West Australian Opera Bans Carmen Due to Smoking

News   West Australian Opera Bans Carmen Due to Smoking West Australian Opera has banned productions of Carmen due to its depiction of smoking during the performance, according to the Associated Press.

The ban lasts the duration of a 400,000 Australian dollar ($355,000) sponsorship deal between the Perth-based, state-owned opera company and a state government health promotion agency, Healthway. The deal begins in March.

Georges Bizet's opera follows a naive soldier's downfall through the seduction of a wild gypsy.

According to the AP, the opera's general manager, Carolyn Chard, told The West Australian newspaper, "We are about the health and well-being of our staff, stage performers and all the opera lovers throughout (Western Australia), which means promoting health messages and not portraying any activities that could be seen to promote unhealthy behavior."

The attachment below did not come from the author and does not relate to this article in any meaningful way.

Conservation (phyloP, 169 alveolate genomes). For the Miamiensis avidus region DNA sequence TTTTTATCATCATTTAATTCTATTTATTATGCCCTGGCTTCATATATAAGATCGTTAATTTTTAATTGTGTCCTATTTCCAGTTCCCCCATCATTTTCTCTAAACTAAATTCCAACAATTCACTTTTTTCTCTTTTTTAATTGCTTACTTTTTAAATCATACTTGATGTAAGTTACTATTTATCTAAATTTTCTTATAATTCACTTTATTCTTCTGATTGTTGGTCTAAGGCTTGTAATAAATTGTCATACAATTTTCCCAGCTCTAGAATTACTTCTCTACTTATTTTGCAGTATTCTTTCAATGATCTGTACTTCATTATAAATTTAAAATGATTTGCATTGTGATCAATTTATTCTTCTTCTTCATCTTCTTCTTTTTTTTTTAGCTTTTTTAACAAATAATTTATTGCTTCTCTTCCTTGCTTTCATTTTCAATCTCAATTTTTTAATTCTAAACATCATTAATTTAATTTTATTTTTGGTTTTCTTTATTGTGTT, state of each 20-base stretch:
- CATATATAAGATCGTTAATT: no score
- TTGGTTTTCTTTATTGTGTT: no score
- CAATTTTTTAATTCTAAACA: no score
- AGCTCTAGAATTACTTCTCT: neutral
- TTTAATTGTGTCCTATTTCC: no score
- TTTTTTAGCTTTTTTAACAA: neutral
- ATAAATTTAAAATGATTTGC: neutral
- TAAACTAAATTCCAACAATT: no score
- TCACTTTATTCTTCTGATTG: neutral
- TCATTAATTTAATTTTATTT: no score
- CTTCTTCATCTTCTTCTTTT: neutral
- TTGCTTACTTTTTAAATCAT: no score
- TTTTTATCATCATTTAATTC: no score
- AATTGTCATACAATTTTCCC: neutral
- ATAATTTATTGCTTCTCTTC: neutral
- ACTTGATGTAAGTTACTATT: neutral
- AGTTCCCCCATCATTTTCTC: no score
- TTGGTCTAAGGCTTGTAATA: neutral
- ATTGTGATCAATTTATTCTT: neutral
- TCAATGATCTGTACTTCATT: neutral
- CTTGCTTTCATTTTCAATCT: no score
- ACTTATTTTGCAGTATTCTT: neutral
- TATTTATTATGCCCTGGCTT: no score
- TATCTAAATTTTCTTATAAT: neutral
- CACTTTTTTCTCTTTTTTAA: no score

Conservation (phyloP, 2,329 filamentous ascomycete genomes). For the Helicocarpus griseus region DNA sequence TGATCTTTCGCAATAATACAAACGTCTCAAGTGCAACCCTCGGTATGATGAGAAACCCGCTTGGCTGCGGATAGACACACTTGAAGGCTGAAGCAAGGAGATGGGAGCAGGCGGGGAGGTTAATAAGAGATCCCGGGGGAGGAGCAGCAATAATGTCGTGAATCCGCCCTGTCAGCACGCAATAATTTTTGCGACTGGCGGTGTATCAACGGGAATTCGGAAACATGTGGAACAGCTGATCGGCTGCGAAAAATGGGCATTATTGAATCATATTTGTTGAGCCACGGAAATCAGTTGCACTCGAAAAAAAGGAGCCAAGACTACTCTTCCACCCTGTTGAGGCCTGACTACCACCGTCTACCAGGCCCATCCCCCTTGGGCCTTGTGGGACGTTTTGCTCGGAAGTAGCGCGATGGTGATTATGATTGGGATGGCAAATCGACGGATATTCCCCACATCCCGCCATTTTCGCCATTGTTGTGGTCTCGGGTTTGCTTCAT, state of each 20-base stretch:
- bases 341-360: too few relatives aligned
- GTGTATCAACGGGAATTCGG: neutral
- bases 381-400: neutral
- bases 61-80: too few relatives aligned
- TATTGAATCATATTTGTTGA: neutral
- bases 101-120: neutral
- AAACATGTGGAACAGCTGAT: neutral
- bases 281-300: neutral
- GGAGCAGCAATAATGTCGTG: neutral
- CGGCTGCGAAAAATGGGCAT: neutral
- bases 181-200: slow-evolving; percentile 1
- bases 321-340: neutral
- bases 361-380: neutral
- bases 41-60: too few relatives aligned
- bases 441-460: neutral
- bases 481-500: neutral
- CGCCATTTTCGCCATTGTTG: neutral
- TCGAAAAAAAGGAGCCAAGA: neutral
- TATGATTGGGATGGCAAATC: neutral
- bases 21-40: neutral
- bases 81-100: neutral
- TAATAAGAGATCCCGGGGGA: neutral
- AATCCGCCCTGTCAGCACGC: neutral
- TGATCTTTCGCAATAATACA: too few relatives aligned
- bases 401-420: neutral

Prime Minister Tony Abbott, who referred to the decision as "political correctness gone crazy," told Perth Radio 6PR, "We don't stop the theatre from running Macbeth because it promotes killing kings."

The AP reports that Healthway chairwoman Rosanna Capolingua said her board was "quite surprised" by opera's Chard offering to ban Carmen. "They brought that to us and we said: 'Fine.' It was their choice and their decision. It's a clever move to grab the Healthwise dollars for a couple of years," Capolingua told the AP.

Western Australia Premier Colin Barnett told reporters, "If that sponsorship arrangement through Healthway led to the cancellation of the opera, that is a... serious mistake that smacks of basically arts censorship. Arts censorship is not their role."

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